Wednesday, February 24, 2016

Magazine Review: Clarkesworld Issue 113


As a reader searching for great short fiction in the genre of science fiction and fantasy, I was happy to find that Clarkesworld Magazine publishes exactly what I was looking for. The February issue, and the first in my new subscription, had several outstanding stories from authors I've encountered before and some welcome new voices. I was also pleased to find the original fiction in podcasts too.

"The Fixer" by Paul McAuley tells a great space story about a traveler who has separated from his home planet Earth and created his own species to survive on the harsh environment of a new planet. I enjoyed how this story made me think of the universe and the start of humanity as we know it plus there was great tension when the titular fixer shows up for the protagonist's reckoning.

"That Which Stands Tends Towards Free Fall" by Benjanun Sriduangkaew is another great story by an author I am becoming more familiar with. Her writing style is brilliant and this story contains action, sex, and a cool spy drama all on top of an exploration on how technology is used. I am becoming a big fan of Benjanun's writing and hope this story leads to something bigger since I was quickly engaged by the characters and the world building. The unique perspective also challenges how I view the world, which is always a welcome feeling when I pick up short fiction.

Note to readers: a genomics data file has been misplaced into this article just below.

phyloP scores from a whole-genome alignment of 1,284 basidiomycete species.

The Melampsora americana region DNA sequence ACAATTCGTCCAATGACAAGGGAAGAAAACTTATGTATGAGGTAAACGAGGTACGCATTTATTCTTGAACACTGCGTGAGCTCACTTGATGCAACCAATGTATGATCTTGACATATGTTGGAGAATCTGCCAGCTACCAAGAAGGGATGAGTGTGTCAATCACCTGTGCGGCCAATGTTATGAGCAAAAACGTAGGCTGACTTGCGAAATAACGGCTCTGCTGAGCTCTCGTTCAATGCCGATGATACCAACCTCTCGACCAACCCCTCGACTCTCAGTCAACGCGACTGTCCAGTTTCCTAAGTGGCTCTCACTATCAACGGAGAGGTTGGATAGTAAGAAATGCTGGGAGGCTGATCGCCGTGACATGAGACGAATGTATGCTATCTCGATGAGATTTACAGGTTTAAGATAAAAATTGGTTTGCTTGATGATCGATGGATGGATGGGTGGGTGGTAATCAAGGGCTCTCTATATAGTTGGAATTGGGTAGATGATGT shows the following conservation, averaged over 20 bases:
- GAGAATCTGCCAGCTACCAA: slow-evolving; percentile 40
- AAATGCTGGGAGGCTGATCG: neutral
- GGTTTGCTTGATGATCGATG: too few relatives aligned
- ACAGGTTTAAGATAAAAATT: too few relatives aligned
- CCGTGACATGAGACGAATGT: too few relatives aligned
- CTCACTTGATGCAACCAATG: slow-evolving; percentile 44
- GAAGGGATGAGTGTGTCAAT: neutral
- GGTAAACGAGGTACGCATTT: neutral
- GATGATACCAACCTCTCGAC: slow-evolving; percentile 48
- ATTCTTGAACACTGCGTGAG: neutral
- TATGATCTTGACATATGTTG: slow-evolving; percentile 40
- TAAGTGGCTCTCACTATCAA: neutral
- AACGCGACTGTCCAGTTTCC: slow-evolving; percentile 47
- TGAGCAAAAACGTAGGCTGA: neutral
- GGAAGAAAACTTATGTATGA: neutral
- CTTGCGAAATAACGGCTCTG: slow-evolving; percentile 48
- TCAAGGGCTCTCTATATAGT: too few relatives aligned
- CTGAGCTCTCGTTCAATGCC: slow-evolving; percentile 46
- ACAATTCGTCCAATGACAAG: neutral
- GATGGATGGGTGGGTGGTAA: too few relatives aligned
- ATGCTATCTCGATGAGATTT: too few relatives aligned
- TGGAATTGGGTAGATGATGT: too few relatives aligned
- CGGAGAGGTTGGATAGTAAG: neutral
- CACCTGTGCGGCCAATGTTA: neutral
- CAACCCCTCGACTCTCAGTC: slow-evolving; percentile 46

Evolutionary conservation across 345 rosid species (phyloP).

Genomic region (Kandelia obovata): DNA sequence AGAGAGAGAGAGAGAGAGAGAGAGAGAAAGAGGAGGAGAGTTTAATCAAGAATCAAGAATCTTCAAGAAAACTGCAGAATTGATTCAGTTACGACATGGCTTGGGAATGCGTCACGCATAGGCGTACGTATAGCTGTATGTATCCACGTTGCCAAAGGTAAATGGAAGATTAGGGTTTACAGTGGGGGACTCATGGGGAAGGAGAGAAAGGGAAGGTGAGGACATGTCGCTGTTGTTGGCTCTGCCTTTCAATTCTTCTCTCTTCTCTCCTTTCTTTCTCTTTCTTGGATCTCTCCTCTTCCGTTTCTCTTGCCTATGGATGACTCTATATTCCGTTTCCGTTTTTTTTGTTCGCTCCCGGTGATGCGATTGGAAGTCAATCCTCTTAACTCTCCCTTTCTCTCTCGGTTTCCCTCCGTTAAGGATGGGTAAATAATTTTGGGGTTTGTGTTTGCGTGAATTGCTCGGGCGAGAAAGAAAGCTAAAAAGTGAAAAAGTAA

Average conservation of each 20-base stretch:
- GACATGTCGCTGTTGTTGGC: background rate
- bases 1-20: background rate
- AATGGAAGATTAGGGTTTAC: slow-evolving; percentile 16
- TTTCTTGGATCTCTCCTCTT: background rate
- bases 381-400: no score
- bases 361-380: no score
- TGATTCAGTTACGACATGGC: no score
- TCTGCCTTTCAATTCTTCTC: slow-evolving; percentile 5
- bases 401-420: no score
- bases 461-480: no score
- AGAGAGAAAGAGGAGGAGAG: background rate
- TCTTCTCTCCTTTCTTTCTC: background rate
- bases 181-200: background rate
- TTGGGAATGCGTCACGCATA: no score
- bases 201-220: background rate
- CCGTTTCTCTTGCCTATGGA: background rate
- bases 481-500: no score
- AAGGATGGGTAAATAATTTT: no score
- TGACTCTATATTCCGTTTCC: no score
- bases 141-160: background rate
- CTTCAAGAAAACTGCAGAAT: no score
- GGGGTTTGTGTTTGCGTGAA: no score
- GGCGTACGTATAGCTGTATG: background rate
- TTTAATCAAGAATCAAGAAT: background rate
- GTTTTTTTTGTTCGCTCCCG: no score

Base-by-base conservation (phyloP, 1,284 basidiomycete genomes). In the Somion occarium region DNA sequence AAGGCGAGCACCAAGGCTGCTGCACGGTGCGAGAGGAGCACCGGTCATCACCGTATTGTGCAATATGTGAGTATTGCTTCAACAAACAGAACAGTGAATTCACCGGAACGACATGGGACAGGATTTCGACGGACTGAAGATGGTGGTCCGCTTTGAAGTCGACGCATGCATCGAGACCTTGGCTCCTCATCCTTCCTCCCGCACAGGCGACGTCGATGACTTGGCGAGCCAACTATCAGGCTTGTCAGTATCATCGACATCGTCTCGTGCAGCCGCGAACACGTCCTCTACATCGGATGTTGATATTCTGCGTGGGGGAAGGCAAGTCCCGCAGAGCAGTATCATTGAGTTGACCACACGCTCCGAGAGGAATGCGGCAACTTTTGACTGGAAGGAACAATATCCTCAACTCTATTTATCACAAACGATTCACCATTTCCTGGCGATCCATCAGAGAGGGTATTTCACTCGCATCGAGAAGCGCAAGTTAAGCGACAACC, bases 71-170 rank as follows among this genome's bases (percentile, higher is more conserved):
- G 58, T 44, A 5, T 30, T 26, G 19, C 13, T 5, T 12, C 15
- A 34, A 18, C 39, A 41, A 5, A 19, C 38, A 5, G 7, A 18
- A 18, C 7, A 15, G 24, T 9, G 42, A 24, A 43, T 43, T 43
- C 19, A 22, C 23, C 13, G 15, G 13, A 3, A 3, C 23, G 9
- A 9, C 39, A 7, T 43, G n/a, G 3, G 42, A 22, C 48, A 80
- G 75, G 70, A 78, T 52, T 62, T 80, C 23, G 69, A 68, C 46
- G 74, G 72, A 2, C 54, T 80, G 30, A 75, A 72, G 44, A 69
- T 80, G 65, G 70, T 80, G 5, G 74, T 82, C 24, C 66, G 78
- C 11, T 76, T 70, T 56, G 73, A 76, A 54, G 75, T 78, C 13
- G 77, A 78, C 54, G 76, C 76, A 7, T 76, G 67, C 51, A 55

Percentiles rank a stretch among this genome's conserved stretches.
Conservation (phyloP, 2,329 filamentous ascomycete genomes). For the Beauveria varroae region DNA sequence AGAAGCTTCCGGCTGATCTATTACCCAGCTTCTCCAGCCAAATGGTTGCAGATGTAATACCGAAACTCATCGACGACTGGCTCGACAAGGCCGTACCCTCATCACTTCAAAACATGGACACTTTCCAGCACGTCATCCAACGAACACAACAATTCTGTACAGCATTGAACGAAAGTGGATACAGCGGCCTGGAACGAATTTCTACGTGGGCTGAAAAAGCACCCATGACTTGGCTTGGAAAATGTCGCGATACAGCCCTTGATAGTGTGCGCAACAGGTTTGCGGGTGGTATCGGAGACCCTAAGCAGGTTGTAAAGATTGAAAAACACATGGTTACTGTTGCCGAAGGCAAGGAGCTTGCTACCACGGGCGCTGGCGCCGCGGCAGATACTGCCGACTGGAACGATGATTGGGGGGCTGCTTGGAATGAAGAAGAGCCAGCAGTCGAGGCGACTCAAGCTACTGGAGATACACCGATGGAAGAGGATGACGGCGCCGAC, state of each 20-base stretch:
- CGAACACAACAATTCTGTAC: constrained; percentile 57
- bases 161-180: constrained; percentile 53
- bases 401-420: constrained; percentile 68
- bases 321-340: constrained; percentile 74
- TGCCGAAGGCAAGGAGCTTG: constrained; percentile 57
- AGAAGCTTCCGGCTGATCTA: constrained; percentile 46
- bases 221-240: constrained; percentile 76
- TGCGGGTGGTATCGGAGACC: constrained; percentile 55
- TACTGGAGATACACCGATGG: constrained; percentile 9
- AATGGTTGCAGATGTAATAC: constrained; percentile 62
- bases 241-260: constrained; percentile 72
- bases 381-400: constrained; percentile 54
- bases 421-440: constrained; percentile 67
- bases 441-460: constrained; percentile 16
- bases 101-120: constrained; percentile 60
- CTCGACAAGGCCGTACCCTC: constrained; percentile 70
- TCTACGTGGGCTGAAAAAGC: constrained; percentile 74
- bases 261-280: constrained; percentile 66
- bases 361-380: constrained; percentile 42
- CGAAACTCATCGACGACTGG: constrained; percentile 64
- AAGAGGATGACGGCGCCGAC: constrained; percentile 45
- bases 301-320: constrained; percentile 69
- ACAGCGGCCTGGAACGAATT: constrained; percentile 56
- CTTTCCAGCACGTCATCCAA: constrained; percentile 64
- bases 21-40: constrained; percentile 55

"In the Midst of Life" by Nick Wolven really got me thinking. The novella has a great character voice and sets up the tension then takes a huge turn to into a deep philosophical realm. The experience reading this story was akin to how some people have described religious experiences to me. I enjoyed reading this story and listening to it on the podcast. 

"Between Dragons and Their Wrath" by An Owomoyela and Rachel Swirsky takes a whole different approach to dragons. Instead of the likable or even just dangerous creatures depicted in popular fiction, the remnants of these dragons is similar to a nuclear explosion. There is one really haunting image of children on fire, and the melancholic yet optimistic narrative voice gave me chills. This is a great story and I recommend fans of the lizard-like creatures check it out since it is nothing like anything I have read before.

The two reprints were very cool. "Blood Dauber" by Ted Kosmatka and Michael Poore had a great build up of tension and a relatable protagonist. I felt so bad as things went wrong and the authors actually made me become attached to a bizarre species of insect. I have been wanting to read something by Kim Stanley Robinson for a while and "Mercurial" did not disappoint. The mystery story was highly entertaining.

All of the nonfiction was very informative and got me thinking of some short story ideas of my own. I look forward to reading and listening to more issues of Clarkesworld Magazine!

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